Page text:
LOCATING AN ORANGE ORCHARD. Having determined to grow oranges, tage because it arrests the growth of the one should address himself to the task of tap root and stunts the tree. obtaining the best of everything re- EXPOSURE.-On rolling or elevated lands quired;—the best location and soil; the a southern, southeastern or southwestern best water right; the best trees of the best exposure is desirable. The orange luxuvarieties; and then he should plant them riates in warmth, and the more the tree and care for them in the best manner, and and the ground in which it stands are exhe may count with certainty on the best posed to the direct rays of the sun the results. If he is to go through the labor better. and trials of growing an orchard, he may WATER.–Be sure to get a good water as well raise fine fruit as poor; it is not a supply and have it convenient for appliwhit harder. And besides, when it comes çation. But, withal, use it sparingly at to returns there may be all the difference first. Your supply will stand you in between the two that there is between good stead in a dry season and after your profit and loss.

trees come into bearing, when they must BEST LOCATION.-In Part I of this work, have irrigation to yield paying crops. under the heading "A Glance at Our Or. This subject will be more fully discussed ange Growing Country” and subsequent in the chapter on Irrigation to follow. chapters, I have discussed the question of WINDS.-Do not locate where your orlocalities suited to citrus culture quite chard will be exposed to severe winds. fully, with reference especially to this Quite a large proportion of fruit is lost connection. It is sufficient to reiterate every year by being whipped against here that all authorities agree in recom- thorns and branches, and the trees themmending the high mesa lands and the in- selves are sometimes half stripped of terior valleys, where conditions of soil, leaves. If you have reason to apprehend climate and water supply are suitable. an occasional wind storm, plant a double SOIL.-The soil should be loose, well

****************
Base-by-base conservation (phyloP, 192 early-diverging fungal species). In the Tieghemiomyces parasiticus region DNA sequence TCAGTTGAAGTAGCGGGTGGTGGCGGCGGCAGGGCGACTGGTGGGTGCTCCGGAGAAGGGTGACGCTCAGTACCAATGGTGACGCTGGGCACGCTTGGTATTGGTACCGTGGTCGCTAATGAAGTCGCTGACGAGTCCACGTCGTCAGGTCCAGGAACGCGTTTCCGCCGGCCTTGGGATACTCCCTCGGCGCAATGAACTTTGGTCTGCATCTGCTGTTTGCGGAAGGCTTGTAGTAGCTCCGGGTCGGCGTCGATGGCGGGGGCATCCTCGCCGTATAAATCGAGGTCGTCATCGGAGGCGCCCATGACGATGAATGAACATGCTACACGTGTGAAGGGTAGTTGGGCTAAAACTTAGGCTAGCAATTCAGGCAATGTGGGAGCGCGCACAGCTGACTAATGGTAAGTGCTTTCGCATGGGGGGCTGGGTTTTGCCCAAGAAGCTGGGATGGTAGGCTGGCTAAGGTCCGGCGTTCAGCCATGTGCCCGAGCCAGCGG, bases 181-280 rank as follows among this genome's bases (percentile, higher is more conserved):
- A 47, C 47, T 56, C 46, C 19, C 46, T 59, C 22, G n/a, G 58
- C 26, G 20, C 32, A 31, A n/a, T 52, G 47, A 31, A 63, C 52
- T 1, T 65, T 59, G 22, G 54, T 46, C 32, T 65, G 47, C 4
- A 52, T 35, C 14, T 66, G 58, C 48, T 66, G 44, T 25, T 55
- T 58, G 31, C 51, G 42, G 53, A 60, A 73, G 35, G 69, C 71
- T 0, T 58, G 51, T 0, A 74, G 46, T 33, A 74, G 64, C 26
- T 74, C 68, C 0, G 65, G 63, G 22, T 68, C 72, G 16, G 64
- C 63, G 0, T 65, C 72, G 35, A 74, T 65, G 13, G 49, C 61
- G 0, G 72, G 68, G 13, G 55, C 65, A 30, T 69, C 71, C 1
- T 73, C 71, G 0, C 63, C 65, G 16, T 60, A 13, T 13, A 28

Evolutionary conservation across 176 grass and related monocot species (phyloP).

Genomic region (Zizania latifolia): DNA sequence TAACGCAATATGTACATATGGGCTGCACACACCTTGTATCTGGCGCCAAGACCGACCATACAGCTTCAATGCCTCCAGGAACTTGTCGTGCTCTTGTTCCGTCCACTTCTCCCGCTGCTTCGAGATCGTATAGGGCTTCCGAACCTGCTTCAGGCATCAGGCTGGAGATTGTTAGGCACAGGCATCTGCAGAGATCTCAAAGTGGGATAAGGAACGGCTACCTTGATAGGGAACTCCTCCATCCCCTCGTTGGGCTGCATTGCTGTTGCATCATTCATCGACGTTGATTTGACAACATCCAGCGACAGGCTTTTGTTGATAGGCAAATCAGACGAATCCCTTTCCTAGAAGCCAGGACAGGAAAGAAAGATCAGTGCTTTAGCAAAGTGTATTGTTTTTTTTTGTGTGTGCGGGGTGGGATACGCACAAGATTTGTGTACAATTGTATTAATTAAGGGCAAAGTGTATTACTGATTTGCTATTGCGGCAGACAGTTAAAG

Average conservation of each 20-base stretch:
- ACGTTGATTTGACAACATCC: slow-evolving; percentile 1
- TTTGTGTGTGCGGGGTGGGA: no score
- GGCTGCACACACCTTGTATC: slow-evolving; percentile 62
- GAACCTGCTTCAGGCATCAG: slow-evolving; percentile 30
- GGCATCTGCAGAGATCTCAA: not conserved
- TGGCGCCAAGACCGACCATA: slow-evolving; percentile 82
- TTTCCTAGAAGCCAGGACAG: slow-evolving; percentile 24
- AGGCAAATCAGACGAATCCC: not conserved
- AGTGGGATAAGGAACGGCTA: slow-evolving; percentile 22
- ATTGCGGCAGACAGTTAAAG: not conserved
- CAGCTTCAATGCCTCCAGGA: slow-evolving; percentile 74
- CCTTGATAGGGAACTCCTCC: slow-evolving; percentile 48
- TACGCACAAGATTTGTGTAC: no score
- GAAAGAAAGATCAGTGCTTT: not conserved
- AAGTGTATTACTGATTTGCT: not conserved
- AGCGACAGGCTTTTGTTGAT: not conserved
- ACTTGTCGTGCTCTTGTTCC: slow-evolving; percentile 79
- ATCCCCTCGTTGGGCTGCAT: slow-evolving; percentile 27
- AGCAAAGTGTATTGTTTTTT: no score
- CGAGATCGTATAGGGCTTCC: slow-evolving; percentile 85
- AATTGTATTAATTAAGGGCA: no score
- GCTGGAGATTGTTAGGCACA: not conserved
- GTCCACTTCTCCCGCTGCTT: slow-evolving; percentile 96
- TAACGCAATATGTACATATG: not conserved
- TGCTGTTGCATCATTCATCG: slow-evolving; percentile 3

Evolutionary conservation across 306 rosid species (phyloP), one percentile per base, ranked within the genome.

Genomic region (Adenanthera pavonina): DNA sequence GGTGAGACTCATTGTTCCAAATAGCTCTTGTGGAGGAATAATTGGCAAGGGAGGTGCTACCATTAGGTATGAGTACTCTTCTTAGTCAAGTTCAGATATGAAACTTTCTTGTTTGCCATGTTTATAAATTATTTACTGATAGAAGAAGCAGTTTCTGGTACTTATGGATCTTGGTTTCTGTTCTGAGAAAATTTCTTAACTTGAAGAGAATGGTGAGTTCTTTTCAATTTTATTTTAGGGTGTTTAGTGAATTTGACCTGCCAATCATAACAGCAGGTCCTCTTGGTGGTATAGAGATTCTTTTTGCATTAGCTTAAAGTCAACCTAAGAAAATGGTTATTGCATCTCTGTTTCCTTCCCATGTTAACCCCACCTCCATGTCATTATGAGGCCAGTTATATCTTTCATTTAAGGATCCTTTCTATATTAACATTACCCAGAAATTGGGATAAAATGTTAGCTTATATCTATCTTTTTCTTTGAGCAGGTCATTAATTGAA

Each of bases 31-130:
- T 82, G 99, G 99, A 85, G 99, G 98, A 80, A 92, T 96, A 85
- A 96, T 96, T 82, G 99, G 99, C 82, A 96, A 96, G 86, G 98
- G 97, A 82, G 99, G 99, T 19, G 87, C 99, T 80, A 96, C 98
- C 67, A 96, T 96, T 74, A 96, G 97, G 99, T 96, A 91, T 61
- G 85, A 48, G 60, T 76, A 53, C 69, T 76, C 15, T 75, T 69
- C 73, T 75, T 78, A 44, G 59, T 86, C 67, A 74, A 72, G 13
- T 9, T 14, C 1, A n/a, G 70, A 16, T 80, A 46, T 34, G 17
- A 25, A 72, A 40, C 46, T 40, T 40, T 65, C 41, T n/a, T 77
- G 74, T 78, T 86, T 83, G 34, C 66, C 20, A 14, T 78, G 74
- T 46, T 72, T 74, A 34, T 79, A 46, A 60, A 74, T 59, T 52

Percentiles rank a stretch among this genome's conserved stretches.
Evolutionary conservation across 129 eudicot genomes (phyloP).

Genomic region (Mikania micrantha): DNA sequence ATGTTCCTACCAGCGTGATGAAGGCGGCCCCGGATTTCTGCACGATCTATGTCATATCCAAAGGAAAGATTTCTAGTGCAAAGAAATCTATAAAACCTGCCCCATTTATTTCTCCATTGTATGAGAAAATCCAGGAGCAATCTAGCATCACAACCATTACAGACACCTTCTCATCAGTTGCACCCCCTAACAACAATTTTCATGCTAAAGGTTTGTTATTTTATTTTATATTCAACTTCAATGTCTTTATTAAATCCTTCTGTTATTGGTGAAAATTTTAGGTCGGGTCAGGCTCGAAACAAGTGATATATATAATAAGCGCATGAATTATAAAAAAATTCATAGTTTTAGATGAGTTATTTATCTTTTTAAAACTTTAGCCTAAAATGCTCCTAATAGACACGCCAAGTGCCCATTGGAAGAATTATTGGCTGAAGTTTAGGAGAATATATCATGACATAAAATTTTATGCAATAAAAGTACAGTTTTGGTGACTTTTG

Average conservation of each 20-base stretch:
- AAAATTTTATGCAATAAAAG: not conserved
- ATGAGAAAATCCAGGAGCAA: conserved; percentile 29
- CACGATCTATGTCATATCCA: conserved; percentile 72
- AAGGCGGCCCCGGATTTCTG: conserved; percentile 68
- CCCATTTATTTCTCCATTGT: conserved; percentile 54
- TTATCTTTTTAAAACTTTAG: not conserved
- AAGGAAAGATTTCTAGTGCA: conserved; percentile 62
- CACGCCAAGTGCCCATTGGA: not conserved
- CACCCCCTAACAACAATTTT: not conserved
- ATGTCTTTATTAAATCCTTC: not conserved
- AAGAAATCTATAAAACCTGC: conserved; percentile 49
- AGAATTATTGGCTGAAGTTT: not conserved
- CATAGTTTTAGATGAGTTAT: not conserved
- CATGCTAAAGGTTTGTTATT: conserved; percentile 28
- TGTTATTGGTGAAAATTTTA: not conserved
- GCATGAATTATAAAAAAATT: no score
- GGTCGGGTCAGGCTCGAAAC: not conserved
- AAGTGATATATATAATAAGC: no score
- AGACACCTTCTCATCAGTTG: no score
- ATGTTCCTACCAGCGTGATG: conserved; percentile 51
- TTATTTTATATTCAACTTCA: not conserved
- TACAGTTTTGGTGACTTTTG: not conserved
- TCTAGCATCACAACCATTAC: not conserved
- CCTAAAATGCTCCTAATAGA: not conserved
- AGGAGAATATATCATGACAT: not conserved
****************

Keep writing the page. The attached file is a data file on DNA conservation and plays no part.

row of eucalyptus, pepper or cypress trees drained and warm;-no standing water

about the orchard for a wind-break. Cywithin twenty feet of the surface--and if

press or pepper are preferable, because there be a hard-pån at all, it should be they do not exhaust the soil to such a disdeep. The orange flourishes best in a

tance as the eucalyptus. Some foothill sandy or gravelly loam. Quite a variety

localities excellently suited for orange of soils exists, all of which seem to fill

growing in every other respect, are unthe requirements of the orange in nearly

available because they chance to align

some mountain gorge and are swept by the equal degree. I note the following:

daily currents of air from inland to ocean, Disintegrated granite with vegetable de

and vice versa. Beware of such places. posit.

AVOIDING FROSTS.-If you follow the Gravely alluvium.

advice given in these articles and locate. Sandy clay (chocolate colored).

your orchard on the foothills or in the Clayish sand (brown).

high interior valleys, you will be in little Sandy clay (reddish brown; colored by

danger from frost. Inasmuch as cold air ferric acid, and known as "red land”).

is denser and heavier than warm, the cold The best results cannot be accomplished weather most prevails in low places. It is in ground that bakes and packs hard un- the good fortune of our country to have der the action of water and sun, even its cold spells of short duration, and conthough such ground be rich in all the sequently the natural basins are never chemical elements required in tree growth. quite filled up, and the isothermal line of · Hence, adobë and stiff clay soils are to be damaging frosts does not rise over the avoided. Standing water near the surface higher altitudes. is detrimental because it keeps the ground LOOK OUT FOR ROCKS.-If you select cold. A shallow hard-pan is a disadvan- land on the mesas, especially in granite